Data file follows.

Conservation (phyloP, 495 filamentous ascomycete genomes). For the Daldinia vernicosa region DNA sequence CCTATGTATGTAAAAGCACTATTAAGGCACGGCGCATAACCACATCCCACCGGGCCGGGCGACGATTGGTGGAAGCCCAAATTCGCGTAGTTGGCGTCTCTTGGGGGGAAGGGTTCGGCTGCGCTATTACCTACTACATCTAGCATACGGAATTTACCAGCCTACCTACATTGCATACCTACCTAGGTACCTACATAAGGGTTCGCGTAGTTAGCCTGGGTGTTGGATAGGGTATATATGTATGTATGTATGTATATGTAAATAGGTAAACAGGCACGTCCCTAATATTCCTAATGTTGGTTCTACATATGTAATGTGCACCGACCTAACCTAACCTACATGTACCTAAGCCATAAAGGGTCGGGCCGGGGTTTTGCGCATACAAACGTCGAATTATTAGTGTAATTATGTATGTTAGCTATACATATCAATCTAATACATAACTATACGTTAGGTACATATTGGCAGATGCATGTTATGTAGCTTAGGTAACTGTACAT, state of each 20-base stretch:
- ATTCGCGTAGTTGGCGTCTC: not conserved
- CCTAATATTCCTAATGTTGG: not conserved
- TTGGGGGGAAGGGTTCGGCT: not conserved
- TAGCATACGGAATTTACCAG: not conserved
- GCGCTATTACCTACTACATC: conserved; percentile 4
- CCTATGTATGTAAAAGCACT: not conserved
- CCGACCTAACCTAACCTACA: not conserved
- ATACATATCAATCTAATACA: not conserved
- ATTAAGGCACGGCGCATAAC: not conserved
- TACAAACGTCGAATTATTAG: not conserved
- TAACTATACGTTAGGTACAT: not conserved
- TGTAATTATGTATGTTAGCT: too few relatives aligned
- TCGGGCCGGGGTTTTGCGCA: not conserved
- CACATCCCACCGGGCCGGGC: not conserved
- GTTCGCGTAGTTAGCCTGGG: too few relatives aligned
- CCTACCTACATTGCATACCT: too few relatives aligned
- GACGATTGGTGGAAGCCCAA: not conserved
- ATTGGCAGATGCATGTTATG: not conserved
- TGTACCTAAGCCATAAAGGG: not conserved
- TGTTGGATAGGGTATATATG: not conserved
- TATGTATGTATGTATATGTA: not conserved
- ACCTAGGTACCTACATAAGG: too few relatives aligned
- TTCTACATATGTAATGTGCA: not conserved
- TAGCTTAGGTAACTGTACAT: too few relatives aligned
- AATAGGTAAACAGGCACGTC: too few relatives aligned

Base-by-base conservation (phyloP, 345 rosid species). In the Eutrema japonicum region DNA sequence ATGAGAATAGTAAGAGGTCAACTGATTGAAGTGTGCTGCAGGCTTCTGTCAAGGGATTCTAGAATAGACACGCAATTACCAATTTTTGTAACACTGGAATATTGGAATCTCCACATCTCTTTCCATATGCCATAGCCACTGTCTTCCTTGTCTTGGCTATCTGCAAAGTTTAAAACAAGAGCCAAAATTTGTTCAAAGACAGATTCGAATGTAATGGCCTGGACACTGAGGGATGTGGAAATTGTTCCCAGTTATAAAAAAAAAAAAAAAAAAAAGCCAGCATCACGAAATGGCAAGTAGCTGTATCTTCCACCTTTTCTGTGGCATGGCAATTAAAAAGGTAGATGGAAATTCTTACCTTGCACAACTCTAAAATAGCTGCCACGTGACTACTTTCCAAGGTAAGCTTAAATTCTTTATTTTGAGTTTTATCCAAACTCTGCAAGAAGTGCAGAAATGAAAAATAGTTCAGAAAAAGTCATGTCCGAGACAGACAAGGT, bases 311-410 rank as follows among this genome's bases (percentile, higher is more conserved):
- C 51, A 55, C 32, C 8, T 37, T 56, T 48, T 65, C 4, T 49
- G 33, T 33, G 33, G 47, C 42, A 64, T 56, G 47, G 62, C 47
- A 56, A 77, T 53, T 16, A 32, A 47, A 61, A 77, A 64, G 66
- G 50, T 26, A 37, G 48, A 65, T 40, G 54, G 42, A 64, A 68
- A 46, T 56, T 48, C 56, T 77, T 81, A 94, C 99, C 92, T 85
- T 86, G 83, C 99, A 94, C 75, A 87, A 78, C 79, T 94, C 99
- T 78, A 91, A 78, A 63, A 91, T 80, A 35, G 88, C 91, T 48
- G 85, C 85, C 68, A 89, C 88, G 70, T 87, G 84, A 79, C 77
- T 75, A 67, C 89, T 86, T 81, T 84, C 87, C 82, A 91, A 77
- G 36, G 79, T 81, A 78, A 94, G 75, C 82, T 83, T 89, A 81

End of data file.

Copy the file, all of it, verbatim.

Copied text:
Conservation (phyloP, 495 filamentous ascomycete genomes). For the Daldinia vernicosa region DNA sequence CCTATGTATGTAAAAGCACTATTAAGGCACGGCGCATAACCACATCCCACCGGGCCGGGCGACGATTGGTGGAAGCCCAAATTCGCGTAGTTGGCGTCTCTTGGGGGGAAGGGTTCGGCTGCGCTATTACCTACTACATCTAGCATACGGAATTTACCAGCCTACCTACATTGCATACCTACCTAGGTACCTACATAAGGGTTCGCGTAGTTAGCCTGGGTGTTGGATAGGGTATATATGTATGTATGTATGTATATGTAAATAGGTAAACAGGCACGTCCCTAATATTCCTAATGTTGGTTCTACATATGTAATGTGCACCGACCTAACCTAACCTACATGTACCTAAGCCATAAAGGGTCGGGCCGGGGTTTTGCGCATACAAACGTCGAATTATTAGTGTAATTATGTATGTTAGCTATACATATCAATCTAATACATAACTATACGTTAGGTACATATTGGCAGATGCATGTTATGTAGCTTAGGTAACTGTACAT, state of each 20-base stretch:
- ATTCGCGTAGTTGGCGTCTC: not conserved
- CCTAATATTCCTAATGTTGG: not conserved
- TTGGGGGGAAGGGTTCGGCT: not conserved
- TAGCATACGGAATTTACCAG: not conserved
- GCGCTATTACCTACTACATC: conserved; percentile 4
- CCTATGTATGTAAAAGCACT: not conserved
- CCGACCTAACCTAACCTACA: not conserved
- ATACATATCAATCTAATACA: not conserved
- ATTAAGGCACGGCGCATAAC: not conserved
- TACAAACGTCGAATTATTAG: not conserved
- TAACTATACGTTAGGTACAT: not conserved
- TGTAATTATGTATGTTAGCT: too few relatives aligned
- TCGGGCCGGGGTTTTGCGCA: not conserved
- CACATCCCACCGGGCCGGGC: not conserved
- GTTCGCGTAGTTAGCCTGGG: too few relatives aligned
- CCTACCTACATTGCATACCT: too few relatives aligned
- GACGATTGGTGGAAGCCCAA: not conserved
- ATTGGCAGATGCATGTTATG: not conserved
- TGTACCTAAGCCATAAAGGG: not conserved
- TGTTGGATAGGGTATATATG: not conserved
- TATGTATGTATGTATATGTA: not conserved
- ACCTAGGTACCTACATAAGG: too few relatives aligned
- TTCTACATATGTAATGTGCA: not conserved
- TAGCTTAGGTAACTGTACAT: too few relatives aligned
- AATAGGTAAACAGGCACGTC: too few relatives aligned

Base-by-base conservation (phyloP, 345 rosid species). In the Eutrema japonicum region DNA sequence ATGAGAATAGTAAGAGGTCAACTGATTGAAGTGTGCTGCAGGCTTCTGTCAAGGGATTCTAGAATAGACACGCAATTACCAATTTTTGTAACACTGGAATATTGGAATCTCCACATCTCTTTCCATATGCCATAGCCACTGTCTTCCTTGTCTTGGCTATCTGCAAAGTTTAAAACAAGAGCCAAAATTTGTTCAAAGACAGATTCGAATGTAATGGCCTGGACACTGAGGGATGTGGAAATTGTTCCCAGTTATAAAAAAAAAAAAAAAAAAAAGCCAGCATCACGAAATGGCAAGTAGCTGTATCTTCCACCTTTTCTGTGGCATGGCAATTAAAAAGGTAGATGGAAATTCTTACCTTGCACAACTCTAAAATAGCTGCCACGTGACTACTTTCCAAGGTAAGCTTAAATTCTTTATTTTGAGTTTTATCCAAACTCTGCAAGAAGTGCAGAAATGAAAAATAGTTCAGAAAAAGTCATGTCCGAGACAGACAAGGT, bases 311-410 rank as follows among this genome's bases (percentile, higher is more conserved):
- C 51, A 55, C 32, C 8, T 37, T 56, T 48, T 65, C 4, T 49
- G 33, T 33, G 33, G 47, C 42, A 64, T 56, G 47, G 62, C 47
- A 56, A 77, T 53, T 16, A 32, A 47, A 61, A 77, A 64, G 66
- G 50, T 26, A 37, G 48, A 65, T 40, G 54, G 42, A 64, A 68
- A 46, T 56, T 48, C 56, T 77, T 81, A 94, C 99, C 92, T 85
- T 86, G 83, C 99, A 94, C 75, A 87, A 78, C 79, T 94, C 99
- T 78, A 91, A 78, A 63, A 91, T 80, A 35, G 88, C 91, T 48
- G 85, C 85, C 68, A 89, C 88, G 70, T 87, G 84, A 79, C 77
- T 75, A 67, C 89, T 86, T 81, T 84, C 87, C 82, A 91, A 77
- G 36, G 79, T 81, A 78, A 94, G 75, C 82, T 83, T 89, A 81